Zimbabwean House Speaker Lovemore Moyo on Monday urged civic groups to cooperate with a parliamentary select committee named Sunday to lead drafting of a new constitution, saying that those who choose to boycott the process, as some have threatened, will miss out on the formulation of a truly democratic, people-driven constitution.
Moyo took issue with civil society groups such as the National Constitutional Assembly, which are opposed to the idea of parliament leading the revision process. He said parliament was qualified to undertake this task as it represents the majority of Zimbabweans.
Sunday he announced a special committee with 25 members drawn from the two formations of the Movement for Democratic Change and the former majority ZANU-PF party. He said additional members representing civil society will be appointed next month.
But civil society sources say a number of organizations led by the NCA have resolved to refuse to name representatives to the parliamentary panel.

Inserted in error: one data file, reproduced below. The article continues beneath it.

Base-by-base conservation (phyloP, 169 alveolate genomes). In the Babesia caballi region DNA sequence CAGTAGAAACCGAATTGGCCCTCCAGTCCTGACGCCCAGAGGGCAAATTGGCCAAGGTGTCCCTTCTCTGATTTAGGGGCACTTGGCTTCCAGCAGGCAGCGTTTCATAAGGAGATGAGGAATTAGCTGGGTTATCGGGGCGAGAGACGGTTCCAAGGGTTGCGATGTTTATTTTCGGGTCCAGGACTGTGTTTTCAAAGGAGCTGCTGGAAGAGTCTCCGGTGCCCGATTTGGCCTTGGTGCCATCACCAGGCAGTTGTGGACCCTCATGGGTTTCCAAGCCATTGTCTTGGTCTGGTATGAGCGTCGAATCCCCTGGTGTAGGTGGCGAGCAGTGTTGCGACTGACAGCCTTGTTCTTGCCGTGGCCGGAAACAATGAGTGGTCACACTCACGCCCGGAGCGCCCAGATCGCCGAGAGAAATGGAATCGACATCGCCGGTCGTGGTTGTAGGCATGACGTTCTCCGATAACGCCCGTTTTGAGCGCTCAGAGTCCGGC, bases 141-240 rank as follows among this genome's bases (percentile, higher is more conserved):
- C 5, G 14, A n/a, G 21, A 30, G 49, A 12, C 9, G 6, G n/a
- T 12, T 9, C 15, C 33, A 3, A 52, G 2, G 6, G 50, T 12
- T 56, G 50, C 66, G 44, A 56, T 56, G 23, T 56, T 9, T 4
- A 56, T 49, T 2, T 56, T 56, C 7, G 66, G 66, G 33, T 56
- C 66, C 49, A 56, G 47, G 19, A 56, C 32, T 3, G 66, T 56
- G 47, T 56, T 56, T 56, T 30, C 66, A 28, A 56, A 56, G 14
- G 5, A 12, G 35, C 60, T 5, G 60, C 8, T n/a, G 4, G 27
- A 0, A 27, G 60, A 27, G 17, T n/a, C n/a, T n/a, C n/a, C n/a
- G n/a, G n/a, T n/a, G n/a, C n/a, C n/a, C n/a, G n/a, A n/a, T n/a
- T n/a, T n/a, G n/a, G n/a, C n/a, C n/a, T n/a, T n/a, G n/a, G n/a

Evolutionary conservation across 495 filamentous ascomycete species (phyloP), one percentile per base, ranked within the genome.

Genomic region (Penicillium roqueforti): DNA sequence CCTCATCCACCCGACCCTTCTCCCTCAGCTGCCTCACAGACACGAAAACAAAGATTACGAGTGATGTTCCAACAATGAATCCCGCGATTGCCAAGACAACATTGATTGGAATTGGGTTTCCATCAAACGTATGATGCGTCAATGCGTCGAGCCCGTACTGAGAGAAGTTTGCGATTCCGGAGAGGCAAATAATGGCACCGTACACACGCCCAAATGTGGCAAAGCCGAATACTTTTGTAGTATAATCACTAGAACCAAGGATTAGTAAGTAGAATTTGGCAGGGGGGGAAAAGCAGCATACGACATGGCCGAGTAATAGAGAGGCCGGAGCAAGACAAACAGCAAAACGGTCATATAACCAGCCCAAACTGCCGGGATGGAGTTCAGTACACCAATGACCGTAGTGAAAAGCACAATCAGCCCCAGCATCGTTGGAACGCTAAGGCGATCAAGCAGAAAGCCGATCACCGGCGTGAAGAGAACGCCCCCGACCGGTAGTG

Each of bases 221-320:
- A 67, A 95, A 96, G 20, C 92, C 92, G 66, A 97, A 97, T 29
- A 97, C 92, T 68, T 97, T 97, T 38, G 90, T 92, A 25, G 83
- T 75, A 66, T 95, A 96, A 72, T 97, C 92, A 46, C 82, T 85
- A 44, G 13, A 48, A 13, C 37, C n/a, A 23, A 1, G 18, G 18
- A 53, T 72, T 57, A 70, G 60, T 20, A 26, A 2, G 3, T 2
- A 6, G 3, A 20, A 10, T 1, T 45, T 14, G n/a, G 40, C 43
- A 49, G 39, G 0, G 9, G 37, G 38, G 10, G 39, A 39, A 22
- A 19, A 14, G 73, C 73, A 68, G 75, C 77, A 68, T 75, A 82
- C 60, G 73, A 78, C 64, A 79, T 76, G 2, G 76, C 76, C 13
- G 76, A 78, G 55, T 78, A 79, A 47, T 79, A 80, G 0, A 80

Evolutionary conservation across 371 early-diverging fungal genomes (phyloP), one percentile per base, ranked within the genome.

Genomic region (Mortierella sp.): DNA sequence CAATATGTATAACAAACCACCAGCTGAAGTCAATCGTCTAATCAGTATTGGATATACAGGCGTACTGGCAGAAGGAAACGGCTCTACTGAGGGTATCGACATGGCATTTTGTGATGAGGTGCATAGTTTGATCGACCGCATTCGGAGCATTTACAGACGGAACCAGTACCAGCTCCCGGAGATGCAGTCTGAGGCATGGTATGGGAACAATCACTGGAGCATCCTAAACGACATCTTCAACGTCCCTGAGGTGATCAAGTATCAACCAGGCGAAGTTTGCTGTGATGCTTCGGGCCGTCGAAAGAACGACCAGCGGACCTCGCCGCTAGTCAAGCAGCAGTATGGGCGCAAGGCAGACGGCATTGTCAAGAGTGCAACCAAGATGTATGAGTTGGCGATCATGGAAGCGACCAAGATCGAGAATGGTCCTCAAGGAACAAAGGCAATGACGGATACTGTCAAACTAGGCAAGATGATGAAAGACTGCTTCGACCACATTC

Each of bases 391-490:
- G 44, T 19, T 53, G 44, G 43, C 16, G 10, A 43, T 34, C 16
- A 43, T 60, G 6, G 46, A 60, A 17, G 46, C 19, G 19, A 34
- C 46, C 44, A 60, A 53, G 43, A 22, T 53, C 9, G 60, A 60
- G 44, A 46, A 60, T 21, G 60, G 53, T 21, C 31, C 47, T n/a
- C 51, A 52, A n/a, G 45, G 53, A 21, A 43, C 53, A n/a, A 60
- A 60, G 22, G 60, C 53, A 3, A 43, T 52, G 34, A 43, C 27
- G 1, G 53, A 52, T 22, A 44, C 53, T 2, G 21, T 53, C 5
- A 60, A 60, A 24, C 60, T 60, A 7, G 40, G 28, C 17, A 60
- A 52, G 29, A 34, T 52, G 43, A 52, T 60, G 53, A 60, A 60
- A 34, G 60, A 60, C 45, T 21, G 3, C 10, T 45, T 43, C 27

Moyo told reporter Ntungamili Nkomo of VOA's Studio 7 for Zimbabwe Moyo said there is no going back as lawmakers are merely adhering to the existing constitution.
The NCA has said it will not join the government-appointed panel, calling for the naming of an independent commission to take up the task. The group for years has been calling for a "people-driven constitution" as the solution to Zimbabwe's ills.
This weekend the NCA launched a program it called "Take Charge" which intended to raise popular awareness of current constitutional issues.
NCA director Earnest Mudzengi told reporter Jonga Kandemiiri that while his organization is opposed to parliament leading the constitution-making process, it won't run a parallel process to the one that the government has undertaken.
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